As we have seen exceptional costs from 2010 will be excluded,(but will be included from 2011 onwards) basically, this was UEFA giving clubs every chance to clear the books as much as possible, before the monitoring period started. As such, Chelsea have been able to write off £28 million of expenditure relating to the sacking of Carlo Ancelotti and the £13 million signing on fee on Andre Vilas Boas, (surely one of the worst transfers in years). When you remove £42 million worth of exceptional items Chelsea were left with an almost acceptable £26 loss when you consider that the club were beginning their player re building programme. The “Healthy” investment in the 2010 accounts would have taken a further £18 million off of that final FFP total giving a final break even FFP figure of £8 million, well within UEFA’s figure of £45 million.
So how will the 2011 and 2012 accounts look, when the figures will have to come in at under £45 million? As usual, there is a sacked management team to pay for, AVB and his assistants have gone of course, but the impact on the accounts shouldn’t be too damaging as he has now found employment with Spurs, as have his assistants who went with him.
Although the extensive transfer activity will have a major impact on the debit side and greatly increase the amortisation figure, Chelsea have made sure that almost all of the new signings in the past 18 months have been signed on 5 year contracts, which will help to lower the annual amortisation figure. The other thing to note about the recent signings is that Chelsea have changed their policy, whereas they used to buy the finished article for a big fee, they are now buying young players. The fees are still big at times, but the important thing is that young up and coming players command far less in wages than established superstars. Also, where they used to pay over the odds for players they have done some shrewd bits of business in the last three transfer openings; Gary Cahill (£7 million), Victor Moses (£9 million), Marko Marin (£7 million), Kevin De Bruyne (£7 million), Thibault Courtois (£7.8 million) and Oriol Romeu (£4.8 million) all look like shrewd bits of business given current market prices, £20 million for Jordan Henderson anyone? Even the more expensive players such as Ramires, Mata and Luiz are looking like good long term value purchases at the moment.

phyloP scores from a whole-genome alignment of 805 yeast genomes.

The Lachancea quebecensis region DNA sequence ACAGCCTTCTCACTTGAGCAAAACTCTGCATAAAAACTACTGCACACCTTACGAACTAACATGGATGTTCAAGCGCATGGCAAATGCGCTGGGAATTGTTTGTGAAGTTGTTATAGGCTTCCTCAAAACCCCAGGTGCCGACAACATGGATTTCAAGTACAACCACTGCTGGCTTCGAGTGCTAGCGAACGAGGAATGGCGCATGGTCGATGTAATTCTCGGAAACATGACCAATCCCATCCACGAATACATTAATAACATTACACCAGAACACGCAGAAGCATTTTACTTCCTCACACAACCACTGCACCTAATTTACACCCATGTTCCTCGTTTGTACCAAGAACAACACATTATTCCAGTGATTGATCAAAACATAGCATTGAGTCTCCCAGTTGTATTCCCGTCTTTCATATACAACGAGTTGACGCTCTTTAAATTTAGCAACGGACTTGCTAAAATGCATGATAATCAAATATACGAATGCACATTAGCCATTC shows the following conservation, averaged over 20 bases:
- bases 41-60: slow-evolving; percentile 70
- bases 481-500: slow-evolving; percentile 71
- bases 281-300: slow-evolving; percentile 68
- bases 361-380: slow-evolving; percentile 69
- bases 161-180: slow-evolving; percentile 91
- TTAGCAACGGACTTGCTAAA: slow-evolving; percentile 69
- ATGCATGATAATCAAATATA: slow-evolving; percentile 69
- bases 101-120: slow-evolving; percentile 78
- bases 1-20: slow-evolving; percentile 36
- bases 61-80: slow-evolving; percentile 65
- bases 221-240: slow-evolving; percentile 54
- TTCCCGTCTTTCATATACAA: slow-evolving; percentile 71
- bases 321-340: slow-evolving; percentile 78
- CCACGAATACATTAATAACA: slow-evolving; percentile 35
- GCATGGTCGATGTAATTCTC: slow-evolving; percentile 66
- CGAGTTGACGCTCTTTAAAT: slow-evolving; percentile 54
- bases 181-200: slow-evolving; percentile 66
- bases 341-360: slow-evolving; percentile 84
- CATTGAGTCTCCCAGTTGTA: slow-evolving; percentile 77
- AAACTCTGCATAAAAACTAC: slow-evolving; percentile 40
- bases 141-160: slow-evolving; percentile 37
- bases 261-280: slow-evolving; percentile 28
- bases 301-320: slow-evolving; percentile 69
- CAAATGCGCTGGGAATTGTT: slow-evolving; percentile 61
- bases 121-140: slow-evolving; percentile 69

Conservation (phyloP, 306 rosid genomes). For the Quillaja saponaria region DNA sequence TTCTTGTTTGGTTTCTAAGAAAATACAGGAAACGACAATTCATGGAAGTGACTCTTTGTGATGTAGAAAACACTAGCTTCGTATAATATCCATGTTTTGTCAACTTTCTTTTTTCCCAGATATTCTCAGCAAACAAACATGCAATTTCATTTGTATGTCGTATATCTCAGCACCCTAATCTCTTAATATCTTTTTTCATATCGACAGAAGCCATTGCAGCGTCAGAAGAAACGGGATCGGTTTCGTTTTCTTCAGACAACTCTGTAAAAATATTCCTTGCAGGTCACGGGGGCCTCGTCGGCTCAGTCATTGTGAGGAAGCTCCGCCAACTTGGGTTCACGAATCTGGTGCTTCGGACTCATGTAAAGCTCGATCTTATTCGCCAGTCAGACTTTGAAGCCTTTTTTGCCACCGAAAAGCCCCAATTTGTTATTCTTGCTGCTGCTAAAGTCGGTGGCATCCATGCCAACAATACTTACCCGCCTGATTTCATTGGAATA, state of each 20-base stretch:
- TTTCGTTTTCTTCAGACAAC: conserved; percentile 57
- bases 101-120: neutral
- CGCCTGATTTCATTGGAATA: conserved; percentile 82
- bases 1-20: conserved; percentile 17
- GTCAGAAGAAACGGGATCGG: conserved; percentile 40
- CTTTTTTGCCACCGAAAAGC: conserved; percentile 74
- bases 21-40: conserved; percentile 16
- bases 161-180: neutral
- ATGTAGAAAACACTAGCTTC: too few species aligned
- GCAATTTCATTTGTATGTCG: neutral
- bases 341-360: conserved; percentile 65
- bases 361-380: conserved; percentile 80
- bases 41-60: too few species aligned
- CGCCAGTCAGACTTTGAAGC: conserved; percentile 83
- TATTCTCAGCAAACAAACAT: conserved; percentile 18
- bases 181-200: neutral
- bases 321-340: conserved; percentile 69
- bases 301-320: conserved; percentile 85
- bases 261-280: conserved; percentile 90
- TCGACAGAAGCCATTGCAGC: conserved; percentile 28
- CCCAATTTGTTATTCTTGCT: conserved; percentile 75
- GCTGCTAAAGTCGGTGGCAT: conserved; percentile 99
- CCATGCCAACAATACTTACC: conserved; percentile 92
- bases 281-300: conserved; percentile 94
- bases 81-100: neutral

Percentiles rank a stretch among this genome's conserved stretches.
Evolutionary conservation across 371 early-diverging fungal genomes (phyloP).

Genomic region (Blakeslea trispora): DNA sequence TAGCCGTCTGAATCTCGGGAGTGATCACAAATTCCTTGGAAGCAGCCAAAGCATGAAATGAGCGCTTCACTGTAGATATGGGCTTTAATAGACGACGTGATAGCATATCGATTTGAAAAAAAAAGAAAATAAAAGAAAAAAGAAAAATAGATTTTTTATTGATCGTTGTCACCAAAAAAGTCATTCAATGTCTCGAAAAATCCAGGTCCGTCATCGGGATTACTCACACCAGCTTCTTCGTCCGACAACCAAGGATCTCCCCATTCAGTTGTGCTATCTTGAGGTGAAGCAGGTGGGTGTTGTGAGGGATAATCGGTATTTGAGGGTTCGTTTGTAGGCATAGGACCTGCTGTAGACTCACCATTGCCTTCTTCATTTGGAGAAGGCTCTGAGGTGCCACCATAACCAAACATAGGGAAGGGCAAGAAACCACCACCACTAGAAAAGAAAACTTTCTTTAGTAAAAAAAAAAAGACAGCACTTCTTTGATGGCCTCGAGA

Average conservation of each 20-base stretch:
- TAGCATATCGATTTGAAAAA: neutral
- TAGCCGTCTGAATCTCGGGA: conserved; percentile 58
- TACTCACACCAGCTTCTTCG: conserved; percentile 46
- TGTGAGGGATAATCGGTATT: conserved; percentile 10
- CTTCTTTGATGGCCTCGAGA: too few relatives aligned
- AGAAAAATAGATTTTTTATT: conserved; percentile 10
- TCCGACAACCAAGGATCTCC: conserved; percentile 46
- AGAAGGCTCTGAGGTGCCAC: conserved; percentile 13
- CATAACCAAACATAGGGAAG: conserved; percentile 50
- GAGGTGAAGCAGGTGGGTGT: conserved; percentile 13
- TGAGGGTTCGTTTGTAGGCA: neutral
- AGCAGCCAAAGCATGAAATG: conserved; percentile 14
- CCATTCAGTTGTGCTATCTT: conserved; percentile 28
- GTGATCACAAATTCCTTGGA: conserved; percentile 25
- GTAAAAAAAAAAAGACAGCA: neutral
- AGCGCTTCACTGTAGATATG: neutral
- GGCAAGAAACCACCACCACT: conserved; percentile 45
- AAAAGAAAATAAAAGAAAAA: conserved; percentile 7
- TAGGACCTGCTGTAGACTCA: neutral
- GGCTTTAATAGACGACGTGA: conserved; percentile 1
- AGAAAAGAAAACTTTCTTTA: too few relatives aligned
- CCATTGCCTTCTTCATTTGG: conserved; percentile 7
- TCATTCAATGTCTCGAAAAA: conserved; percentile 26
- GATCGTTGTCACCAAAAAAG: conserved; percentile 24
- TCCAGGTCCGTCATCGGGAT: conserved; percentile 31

As we saw earlier the biggest expense in the 2010 accounts was the wages bill at £168 and it Is here that Chelsea have made huge in roads into reducing that figure and it’s interesting to note that Chelsea are the only club from the “Big Six” who have managed to reduce their wage bill in recent years. The following players have all left the club since and would have been earning close to or more than £100,000 a week. Alex; Nicholas Anelka; Didier Drogba; Jose Bosingwa; Yuri Zhirkov; Joe Cole; Ricardo Carvalho; Michael Ballack, Juliano Belletti, Raul Mereilles and Deco. Torres and Hazard have since arrived on big wages, but those two apart the new arrivals will almost exclusively be on less than £50,000 a week, which will make a substantial difference to the bottom line when the 2011 and 2012 accounts are released.